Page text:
My previous post, On Process: Verse Writing, Part III: Home Stretch and Final Draft, dealt with the last phases of my verse writing process toward a complete elegy for Leonard Nimoy. It also contains excerpts from the finished product. This time, for my final post of the series, I reflect upon both process and product, sharing my self-evaluation and how I’ve grown as a writer.
Update: I decided that reading the poem aloud was an important final step, which led to a few more revisions, and I feel more satisfied with the results than when I last thought the poem was finished. Next comes peer feedback at writing group.
You’re welcome to comment or tweet @Carrielt37.
The Verse Writing Process, Part IV: Reflection
- Remember, and say something in memory and support of, Leonard Nimoy.
- Create a fitting tribute by carefully attending to emotion, detail, and quality.
- Finish The Daily Post‘s Writing 201: Poetry, Day 5 task: elegy, fog, metaphor.
- Learn about the features and models of elegies, and apply lessons to the work.
- Chronicle the process I go through and assess how it affects the poetry and me.
- Share my poem and journey with poets, writers, poetry lovers, loved ones, all.
As of this post, I believe I have reached goals 1-5 and some of 6. The skill with which I did so is another matter. I know the poem is not perfect, the posts about it are not perfect, and I expect no acclaim for either. I only hope for reader enjoyment and some degree of acknowledgement, some day.
How did I do all this?: Lessons learned
Beats me! Well, no, that’s disingenuous. But seriously, I was pleasantly surprised by the results, but I guess it shouldn’t be so surprising. With all the structure, rules, procedures, and restrictions I applied, I doubted my ability to tap into my creative side effectively at the same time. However, I am an experienced verse writer, though not yet published; I do possess some skills that deliver. Being accountable to my blog followers doesn’t hurt either!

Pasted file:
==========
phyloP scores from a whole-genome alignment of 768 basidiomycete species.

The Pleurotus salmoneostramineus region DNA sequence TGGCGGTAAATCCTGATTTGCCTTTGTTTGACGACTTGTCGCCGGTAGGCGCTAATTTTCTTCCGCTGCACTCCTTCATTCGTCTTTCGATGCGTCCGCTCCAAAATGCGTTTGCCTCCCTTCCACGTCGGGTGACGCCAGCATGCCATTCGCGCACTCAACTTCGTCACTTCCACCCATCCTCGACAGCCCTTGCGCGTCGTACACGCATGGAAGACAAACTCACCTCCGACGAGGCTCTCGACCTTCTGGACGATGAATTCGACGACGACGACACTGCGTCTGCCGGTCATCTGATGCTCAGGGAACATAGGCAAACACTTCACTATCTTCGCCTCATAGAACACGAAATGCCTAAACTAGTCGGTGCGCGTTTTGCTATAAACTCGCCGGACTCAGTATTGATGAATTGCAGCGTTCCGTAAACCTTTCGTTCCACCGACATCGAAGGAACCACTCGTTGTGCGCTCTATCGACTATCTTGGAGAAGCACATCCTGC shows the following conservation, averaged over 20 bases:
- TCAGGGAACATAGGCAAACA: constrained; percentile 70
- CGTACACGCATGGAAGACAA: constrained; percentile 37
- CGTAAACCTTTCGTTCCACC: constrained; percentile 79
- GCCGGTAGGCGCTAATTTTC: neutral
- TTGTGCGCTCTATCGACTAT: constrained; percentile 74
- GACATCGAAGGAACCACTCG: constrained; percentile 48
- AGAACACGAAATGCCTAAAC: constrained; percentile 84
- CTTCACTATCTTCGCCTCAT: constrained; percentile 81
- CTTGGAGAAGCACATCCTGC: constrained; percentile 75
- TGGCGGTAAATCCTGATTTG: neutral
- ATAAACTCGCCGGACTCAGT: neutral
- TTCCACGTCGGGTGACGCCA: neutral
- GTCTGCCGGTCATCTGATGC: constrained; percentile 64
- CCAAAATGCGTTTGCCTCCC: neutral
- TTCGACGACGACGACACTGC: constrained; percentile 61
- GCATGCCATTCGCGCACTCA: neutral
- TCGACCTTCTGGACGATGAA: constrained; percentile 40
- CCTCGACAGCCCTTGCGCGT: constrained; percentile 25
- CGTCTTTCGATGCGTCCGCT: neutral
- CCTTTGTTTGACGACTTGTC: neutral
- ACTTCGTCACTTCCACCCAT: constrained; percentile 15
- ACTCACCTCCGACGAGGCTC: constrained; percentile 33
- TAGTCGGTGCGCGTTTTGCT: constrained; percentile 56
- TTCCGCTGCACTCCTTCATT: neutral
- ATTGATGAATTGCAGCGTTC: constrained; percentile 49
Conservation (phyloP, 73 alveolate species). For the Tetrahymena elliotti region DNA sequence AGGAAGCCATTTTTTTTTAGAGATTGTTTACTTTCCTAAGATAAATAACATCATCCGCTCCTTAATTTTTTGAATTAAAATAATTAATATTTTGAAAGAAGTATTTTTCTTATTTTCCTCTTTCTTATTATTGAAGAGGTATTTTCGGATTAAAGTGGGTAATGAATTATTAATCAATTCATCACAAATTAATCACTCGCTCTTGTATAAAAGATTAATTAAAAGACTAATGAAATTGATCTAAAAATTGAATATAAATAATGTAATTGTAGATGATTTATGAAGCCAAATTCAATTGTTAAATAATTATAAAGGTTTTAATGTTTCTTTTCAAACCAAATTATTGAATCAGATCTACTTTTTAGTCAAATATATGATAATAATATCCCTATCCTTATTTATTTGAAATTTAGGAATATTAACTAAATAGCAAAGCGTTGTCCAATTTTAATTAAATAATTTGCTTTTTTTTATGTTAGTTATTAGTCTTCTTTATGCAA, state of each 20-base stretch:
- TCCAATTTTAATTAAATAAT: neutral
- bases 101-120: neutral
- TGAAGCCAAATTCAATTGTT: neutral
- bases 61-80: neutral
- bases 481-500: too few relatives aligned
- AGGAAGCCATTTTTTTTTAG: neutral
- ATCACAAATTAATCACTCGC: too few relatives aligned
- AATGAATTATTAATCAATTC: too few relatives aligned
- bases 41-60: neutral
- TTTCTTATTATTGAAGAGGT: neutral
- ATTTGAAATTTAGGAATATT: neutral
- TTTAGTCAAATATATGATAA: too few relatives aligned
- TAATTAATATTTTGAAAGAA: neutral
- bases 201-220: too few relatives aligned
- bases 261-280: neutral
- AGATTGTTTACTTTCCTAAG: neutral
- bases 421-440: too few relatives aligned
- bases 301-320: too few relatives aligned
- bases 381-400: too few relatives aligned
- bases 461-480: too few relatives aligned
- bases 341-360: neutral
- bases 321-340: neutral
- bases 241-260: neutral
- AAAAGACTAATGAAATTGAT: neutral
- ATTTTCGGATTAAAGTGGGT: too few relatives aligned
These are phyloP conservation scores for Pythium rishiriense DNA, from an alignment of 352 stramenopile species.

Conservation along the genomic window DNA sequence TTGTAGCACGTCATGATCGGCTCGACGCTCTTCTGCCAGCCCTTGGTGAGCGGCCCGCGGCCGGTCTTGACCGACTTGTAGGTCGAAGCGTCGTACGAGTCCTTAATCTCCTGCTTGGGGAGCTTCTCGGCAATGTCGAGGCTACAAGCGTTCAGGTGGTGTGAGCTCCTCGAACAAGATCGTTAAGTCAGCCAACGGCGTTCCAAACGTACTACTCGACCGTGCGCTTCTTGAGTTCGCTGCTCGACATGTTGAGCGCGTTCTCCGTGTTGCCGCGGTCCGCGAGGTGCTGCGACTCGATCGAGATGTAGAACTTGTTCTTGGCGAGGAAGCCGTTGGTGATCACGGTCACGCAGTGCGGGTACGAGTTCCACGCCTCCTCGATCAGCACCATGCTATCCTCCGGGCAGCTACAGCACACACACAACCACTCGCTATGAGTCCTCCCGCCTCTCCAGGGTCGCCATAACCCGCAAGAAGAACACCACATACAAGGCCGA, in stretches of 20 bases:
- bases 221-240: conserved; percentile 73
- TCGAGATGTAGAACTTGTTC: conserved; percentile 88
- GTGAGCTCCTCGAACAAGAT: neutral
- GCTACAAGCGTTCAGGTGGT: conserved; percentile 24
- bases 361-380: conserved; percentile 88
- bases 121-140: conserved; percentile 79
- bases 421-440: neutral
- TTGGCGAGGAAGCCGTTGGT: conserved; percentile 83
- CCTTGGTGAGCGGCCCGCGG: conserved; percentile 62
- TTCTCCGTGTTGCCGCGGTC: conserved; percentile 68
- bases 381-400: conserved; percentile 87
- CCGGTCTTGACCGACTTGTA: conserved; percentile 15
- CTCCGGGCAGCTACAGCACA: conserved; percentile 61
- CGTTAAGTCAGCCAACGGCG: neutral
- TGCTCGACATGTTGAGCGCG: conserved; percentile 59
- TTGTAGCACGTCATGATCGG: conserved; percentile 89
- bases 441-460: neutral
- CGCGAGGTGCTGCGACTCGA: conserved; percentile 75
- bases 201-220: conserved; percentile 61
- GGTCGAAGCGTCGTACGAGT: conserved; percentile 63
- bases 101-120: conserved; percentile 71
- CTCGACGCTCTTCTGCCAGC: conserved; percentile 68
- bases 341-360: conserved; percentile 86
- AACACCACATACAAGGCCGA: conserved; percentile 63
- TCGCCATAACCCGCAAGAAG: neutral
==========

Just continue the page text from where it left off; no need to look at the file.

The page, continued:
The thing that helped most was probably my determination to celebrate Leonard Nimoy. Passion for the subject and, thus, the project is a great motivator. In a way, I didn’t want to let him down. Losing the man was sad enough without also losing a cohesive, coherent, tangible expression of that loss. Choosing to write an elegy really commits you to it in a unique fashion.
I think it worked fairly well, too, because I intentionally toggled between roles throughout: from writer to my own beta reader, from creative to reductive, artist to analyst, right brain to left and back. It helped that I opened myself to a new process.
This time, to let the art live and breathe, I let the ideas and feelings flow on and on for a substantial period before I even started thinking about poetic form. I added the missing ingredient of idea development to my verse writing process. When it was time to craft poetry, the parameters no longer seemed so restrictive.
Still, I wonder, now that I’ve judged the work to be done, whether or not the form and structures I imposed squeezed the life out of the art, making the poem feel choppy, seem forced, or come off as boring. Using the shorter tetrameter line (four units of one stressed and one unstressed syllable each within the same line) compared to the traditional hexameter-pentameter alternating lines of the elegy might have helped the squeezing along.
The formal, archaic language I tend to gravitate toward may also be a contemporary reader turn-off, but that’s kind of its own conundrum, a larger issue across much of my verse. I guess I’m just old fashioned.
The point is, I know I still have a lot to learn. This was my first elegy, and I am extremely proud of the results for never having attempted this kind of poem before. I felt comfortable using meter, rhythm, rhyme, alliteration, enjambment, punctuation, syntactical inversion, and the other specific devices I applied. But I realize there are other considerations besides the minute details. See Poetry Foundation’s Glossary Terms for more information about poetic devices.